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Estimating environmental benefits of energy programs

Description: Three national reporting programs that either collect or report information on energy savings and the associated emissions reductions from DSM programs are the Conservation Verification Protocols (CVP), the Greenhouse Gas Voluntary Reporting Program (VRP), and the Green Lights Program. The CVP were enacted to report the atmospheric emissions reductions of S0{sub 2} and N0{sub 2}. The VRP was mandated in the Energy Policy Act of 1992 (EPAct) Section 1605(b) to report CO{sub 2}, emissions reductions. Green Lights is a program designed to reduce emissions by encouraging energy-efficient lighting. In this paper we concentrate on how the verification methods, default emission factors and reporting mechanisms affect the accuracy of the reported energy and emissions savings. Additionally, we focus on the dynamic nature of predicted emissions reductions to gauge the accuracy of predictions over time. If conservation programs are designed to affect existing powerplants, if no load growth is anticipated, and if existing plants will not require replacement, a simple static analysis based on an existing resource mix may be acceptable. This approach is enhanced by defining base case, intermediate, and peak resources. However, if today`s decisions will affect tomorrow`s resource decisions, or if the estimates will be used to establish important milestones (such as emission credits), it is prudent to conduct an analysis that captures most incumbent uncertainties. These uncertainties include future resource decisions and the regional character of energy resources, which may not be captured by national estimates and simple extrapolation techniques. While some estimation methods, such as use of default emission factors, produce reasonable national average numbers, the estimates may not be applicable to specific regions. The environmental and economic value of programs may be misstated.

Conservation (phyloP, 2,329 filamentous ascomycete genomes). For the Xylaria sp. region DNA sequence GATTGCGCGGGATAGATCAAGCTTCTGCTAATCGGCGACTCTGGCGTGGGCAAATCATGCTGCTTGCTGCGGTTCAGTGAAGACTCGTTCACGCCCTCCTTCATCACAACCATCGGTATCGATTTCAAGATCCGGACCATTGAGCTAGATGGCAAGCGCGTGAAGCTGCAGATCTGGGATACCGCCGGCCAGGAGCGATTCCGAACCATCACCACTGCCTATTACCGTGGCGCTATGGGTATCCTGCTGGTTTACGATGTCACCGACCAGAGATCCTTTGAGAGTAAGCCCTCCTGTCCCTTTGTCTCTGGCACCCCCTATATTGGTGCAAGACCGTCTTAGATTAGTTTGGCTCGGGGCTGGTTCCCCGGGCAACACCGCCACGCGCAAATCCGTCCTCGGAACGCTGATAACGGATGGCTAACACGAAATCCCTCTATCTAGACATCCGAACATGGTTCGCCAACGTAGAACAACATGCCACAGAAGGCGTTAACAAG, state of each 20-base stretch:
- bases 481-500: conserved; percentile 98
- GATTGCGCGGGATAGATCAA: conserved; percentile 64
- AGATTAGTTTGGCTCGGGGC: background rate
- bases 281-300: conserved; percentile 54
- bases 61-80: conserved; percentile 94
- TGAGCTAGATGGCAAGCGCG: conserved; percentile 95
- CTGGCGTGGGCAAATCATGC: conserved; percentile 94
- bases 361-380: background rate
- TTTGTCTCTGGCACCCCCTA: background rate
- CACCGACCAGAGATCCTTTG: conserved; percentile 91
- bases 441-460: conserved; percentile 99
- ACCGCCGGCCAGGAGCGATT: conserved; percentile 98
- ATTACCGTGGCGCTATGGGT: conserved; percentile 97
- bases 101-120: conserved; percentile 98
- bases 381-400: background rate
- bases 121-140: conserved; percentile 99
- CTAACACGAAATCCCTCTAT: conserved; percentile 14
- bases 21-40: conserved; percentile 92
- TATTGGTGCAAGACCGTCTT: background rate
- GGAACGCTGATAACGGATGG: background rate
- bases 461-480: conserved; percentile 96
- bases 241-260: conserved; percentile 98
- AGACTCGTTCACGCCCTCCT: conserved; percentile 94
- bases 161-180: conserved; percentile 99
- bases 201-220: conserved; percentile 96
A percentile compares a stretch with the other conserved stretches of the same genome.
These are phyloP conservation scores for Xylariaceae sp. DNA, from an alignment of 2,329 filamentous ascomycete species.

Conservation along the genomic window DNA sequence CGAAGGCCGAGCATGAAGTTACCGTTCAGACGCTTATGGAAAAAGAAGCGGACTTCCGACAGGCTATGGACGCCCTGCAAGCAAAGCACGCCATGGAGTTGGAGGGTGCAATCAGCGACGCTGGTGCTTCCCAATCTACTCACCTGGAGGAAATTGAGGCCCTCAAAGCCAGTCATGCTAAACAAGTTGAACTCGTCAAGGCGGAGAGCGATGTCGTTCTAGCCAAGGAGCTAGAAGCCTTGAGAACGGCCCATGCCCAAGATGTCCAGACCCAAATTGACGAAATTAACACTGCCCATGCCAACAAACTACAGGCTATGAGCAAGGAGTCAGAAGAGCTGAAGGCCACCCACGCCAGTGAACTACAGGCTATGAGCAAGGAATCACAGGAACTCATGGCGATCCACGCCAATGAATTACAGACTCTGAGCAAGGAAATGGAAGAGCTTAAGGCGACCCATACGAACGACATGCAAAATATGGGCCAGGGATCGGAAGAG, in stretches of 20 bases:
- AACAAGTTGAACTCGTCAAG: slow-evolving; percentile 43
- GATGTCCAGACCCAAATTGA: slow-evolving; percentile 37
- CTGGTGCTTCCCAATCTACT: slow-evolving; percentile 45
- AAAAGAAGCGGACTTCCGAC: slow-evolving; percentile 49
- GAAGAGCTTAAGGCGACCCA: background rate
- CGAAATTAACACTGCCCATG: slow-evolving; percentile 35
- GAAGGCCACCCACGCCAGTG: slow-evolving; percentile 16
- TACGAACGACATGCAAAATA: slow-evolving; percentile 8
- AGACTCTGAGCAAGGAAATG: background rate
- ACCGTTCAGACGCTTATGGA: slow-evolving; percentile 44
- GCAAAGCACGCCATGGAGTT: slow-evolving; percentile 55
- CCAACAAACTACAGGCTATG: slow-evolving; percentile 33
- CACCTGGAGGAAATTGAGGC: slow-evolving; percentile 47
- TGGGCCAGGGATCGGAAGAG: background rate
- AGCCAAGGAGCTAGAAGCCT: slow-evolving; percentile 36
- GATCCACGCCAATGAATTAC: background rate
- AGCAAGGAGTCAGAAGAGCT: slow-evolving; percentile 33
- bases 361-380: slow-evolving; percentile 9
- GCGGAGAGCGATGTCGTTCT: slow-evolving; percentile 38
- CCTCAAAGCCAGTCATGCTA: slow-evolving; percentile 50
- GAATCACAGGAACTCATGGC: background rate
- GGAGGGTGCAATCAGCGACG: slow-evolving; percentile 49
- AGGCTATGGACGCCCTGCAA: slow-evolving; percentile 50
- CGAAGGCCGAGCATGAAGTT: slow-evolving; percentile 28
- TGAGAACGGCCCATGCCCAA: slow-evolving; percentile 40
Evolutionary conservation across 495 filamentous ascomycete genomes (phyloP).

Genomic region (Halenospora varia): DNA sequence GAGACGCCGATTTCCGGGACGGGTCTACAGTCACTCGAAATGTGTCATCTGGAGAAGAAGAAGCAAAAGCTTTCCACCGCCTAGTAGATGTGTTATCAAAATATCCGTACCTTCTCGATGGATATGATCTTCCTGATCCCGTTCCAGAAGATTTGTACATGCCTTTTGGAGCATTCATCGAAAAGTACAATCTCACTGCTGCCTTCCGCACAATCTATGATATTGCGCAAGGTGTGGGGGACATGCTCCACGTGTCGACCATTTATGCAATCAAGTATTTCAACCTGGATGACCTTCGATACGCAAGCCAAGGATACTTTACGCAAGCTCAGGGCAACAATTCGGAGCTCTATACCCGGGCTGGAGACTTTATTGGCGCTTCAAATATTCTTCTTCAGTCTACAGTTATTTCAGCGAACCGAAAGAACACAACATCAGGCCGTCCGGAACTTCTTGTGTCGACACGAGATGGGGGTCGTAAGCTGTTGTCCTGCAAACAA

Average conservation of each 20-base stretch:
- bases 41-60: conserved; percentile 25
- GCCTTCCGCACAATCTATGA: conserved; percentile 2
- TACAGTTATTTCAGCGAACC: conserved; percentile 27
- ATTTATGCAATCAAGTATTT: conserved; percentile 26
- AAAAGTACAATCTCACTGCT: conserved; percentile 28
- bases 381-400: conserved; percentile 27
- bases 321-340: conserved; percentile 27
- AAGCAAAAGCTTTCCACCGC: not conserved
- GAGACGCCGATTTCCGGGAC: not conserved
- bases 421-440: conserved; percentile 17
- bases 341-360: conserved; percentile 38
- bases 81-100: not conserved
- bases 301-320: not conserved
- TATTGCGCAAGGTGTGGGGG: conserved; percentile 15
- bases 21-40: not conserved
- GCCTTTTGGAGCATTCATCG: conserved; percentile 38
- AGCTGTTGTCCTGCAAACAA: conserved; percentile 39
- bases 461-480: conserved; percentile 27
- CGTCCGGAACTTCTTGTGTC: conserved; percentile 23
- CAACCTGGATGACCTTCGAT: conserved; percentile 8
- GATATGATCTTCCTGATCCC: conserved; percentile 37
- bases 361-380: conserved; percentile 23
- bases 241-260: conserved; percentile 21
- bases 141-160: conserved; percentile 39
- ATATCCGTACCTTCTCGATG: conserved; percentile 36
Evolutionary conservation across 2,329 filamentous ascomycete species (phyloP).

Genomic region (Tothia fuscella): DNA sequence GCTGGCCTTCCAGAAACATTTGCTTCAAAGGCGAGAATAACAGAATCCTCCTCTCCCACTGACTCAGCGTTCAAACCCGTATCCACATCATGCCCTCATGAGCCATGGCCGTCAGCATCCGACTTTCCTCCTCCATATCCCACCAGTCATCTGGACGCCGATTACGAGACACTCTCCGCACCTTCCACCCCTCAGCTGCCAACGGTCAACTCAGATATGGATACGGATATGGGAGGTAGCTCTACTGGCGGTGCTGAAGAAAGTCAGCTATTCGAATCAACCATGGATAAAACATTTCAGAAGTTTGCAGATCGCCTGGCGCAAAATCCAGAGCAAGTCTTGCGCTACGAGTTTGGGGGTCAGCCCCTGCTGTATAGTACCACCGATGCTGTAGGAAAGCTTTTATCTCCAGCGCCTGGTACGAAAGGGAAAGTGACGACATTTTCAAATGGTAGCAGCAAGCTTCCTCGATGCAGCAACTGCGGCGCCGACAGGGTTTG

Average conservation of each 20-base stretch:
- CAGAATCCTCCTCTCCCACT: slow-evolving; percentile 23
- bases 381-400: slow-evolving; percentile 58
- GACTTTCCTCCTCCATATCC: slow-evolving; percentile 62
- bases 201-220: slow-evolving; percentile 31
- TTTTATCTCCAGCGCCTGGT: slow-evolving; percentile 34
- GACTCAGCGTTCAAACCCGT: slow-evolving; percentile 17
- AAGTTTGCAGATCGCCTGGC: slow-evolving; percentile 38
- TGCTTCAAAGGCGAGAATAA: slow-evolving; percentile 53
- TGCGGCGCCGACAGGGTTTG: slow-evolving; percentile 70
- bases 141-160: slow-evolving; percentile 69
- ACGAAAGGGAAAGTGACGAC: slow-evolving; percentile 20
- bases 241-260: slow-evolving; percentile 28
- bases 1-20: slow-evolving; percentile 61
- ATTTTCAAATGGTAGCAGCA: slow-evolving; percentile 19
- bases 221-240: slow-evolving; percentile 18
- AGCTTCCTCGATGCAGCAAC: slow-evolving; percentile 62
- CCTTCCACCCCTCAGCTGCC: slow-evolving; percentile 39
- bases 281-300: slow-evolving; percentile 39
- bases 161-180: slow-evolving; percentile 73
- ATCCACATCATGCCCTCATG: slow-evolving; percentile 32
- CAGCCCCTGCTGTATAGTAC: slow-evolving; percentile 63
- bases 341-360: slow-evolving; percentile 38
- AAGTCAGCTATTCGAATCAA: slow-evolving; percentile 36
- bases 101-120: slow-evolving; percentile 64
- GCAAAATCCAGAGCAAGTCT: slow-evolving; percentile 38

Date: July 1, 1995
Creator: Baechler, M.C. & Schrock, D.W.
Partner: UNT Libraries Government Documents Department

The Federal manufactured home construction and safety standards -- implications for foam panel construction

Description: This report reviews the U.S. Department of Housing and Urban Development construction code for (HUD-code) manufactured homes, Part 3280: Manufactured Home Construction and Safety Standards (the HUD Code), to identify sections that might be relevant in determining if insulated foam core panels (or structural insulated panels, SIPs) meet the requirements of Part 3280 for use in manufactured home construction. The U.S. Department of Energy and other parties are interested in the use of SIPs in residential construction, including HUD-Code manufactured homes, because the foam panels can have a higher effective insulation value than standard stud-framed construction and use less dimensional lumber. Although SIPs have not been used in manufactured housing, they may be well suited to the factory production process used to manufacture HUD-Code homes and the fact that they require less virgin timber may reduce the effect of volatile and increasing timber prices. Part 3280 requirements for fire resistance, wind resistance, structural load strength, ventilation, transportation shock, and thermal protection are reviewed. A brief comparison is made between the HUD Code requirements and data collected from foam panel manufacturers. 8 refs.
Date: March 1, 1997
Creator: Lee, A.D.; Schrock, D.W. & Flintoft, S.A.
Partner: UNT Libraries Government Documents Department

Developing energy and environmental reporting protocols

Description: In this paper, we concentrate on the reporting and verification of energy and emissions reductions rather than absolute levels. Absolute emissions levels are collected by the US Department of Energy`s (US DOE) Energy Information Administration (EIA) and other agencies, using reporting and verification procedures that are straightforward and build upon previous data collection activities. In contrast, energy savings or reductions cannot be measured directly; instead they must be estimated by subtracting the final energy use from initial energy use. In the meantime, conditions may change, such as economic activity or weather, so that a simple subtraction may yield misleading results. Therefore, estimation, verification, and reporting of energy and emissions savings require considerably more information to ensure that the reductions are due to efficiency improvements rather changes in other conditions. The treatment of this additional information is a major challenge in efforts to report and tabulate energy savings in a consistent manner. This paper identifies several problem areas in reporting programs and some of the mechanisms for dealing with them.